In The Bishop’s Wife, a 1947 film starring Cary Grant, Loretta Young and David Niven, young Niven plays the role of Bishop Henry Brougham, a clergyman with the vision to build a new cathedral, but who is so distracted by his mission that he neglects his wife and family. After recognizing his folly with the help an angel (Grant), the reformed bishop delivers this sermon on Christmas Eve:
Tonight I want to tell you the story of an empty stocking.
Once upon a midnight clear, there was a Child’s cry. A blazing star hung over a stable, and wise men came with birthday gifts.
We haven’t forgotten that night down the centuries; we celebrate it with stars on Christmas trees, the sound of bells and with gifts. But especially with gifts.
You give me a book; I give you a tie. Aunt Martha has always wanted an orange squeezer, and Uncle Henry could do with a new pipe.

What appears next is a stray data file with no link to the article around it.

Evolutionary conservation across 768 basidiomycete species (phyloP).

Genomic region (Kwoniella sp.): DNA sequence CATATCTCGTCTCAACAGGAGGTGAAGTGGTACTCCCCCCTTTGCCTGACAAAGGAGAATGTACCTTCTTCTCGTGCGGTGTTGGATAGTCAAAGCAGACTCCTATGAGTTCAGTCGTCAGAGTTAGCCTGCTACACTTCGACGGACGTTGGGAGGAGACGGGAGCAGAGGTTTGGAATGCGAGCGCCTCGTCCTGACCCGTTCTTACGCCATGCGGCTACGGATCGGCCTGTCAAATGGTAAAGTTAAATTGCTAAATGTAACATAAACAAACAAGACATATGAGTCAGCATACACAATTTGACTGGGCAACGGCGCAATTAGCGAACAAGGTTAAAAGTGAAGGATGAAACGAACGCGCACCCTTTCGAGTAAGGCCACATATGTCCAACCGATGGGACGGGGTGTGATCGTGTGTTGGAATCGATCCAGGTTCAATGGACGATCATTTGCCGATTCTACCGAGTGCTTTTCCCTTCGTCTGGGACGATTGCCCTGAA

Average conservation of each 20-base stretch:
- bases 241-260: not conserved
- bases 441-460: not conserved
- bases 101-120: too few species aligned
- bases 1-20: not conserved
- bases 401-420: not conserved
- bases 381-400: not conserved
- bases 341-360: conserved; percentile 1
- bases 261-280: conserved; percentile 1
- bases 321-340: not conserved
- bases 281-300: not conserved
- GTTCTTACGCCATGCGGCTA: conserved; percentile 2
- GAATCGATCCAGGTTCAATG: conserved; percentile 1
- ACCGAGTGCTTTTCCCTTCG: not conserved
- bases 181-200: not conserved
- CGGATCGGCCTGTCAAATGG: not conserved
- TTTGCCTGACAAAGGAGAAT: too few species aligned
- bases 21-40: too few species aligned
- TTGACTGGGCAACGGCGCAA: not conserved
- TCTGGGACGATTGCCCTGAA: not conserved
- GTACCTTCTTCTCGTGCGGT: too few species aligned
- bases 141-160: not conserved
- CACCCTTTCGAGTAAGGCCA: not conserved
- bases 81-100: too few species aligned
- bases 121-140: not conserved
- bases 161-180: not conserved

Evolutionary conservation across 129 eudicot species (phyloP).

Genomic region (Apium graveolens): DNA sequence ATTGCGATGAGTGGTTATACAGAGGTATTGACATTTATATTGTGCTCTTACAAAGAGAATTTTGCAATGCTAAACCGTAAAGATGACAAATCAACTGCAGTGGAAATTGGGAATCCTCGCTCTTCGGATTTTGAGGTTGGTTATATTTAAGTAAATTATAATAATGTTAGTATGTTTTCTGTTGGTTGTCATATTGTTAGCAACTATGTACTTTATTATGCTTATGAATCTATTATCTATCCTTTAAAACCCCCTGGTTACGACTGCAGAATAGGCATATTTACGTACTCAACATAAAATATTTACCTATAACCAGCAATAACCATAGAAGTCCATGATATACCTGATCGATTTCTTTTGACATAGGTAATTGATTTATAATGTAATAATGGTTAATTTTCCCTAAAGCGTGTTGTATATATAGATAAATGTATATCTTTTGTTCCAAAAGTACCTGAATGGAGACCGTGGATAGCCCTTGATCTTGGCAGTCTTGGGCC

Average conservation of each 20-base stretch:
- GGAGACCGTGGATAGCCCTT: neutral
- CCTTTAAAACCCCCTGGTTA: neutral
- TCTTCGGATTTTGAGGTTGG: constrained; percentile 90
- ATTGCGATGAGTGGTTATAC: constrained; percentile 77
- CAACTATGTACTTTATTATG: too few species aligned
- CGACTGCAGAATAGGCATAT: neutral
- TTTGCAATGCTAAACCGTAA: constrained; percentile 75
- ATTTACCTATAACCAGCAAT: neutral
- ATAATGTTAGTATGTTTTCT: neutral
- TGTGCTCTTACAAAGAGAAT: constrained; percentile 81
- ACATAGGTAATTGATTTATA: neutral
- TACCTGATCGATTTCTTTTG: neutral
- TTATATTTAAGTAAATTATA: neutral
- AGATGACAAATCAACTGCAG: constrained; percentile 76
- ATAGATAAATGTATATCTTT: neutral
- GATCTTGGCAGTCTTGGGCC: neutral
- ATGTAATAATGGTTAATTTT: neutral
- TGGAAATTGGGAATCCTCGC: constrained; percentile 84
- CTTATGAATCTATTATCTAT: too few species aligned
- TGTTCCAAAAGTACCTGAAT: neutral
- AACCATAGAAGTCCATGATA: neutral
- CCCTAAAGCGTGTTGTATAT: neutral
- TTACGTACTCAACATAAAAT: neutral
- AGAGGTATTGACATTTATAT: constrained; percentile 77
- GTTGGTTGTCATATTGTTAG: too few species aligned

We forget nobody, adult or child. All the stockings are filled, all that is, except one. And we have even forgotten to hang it up—the stocking for the Child born in a manger. It’s His birthday we are celebrating. Don’t ever let us forget that.
Let us ask ourselves what He would wish for most, and then let each put in his share: Loving kindness, warm hearts and the stretched out hand of tolerance—all the shining gifts that make peace on earth.
I encourage each one of you (and I am including myself) to think of an intangible gift that you can give our Savior in the weeks leading up to Christmas, some private act or series of acts that will bless the life of another and bless your own while you are at it.
Let’s not leave His stocking empty this year. I promise that as you do so, you will draw closer to the Lord, which to be sure is the real hope and purpose of Christmas.
Thanks to Chris C. for sharing this sermon with me. It has enriched my week.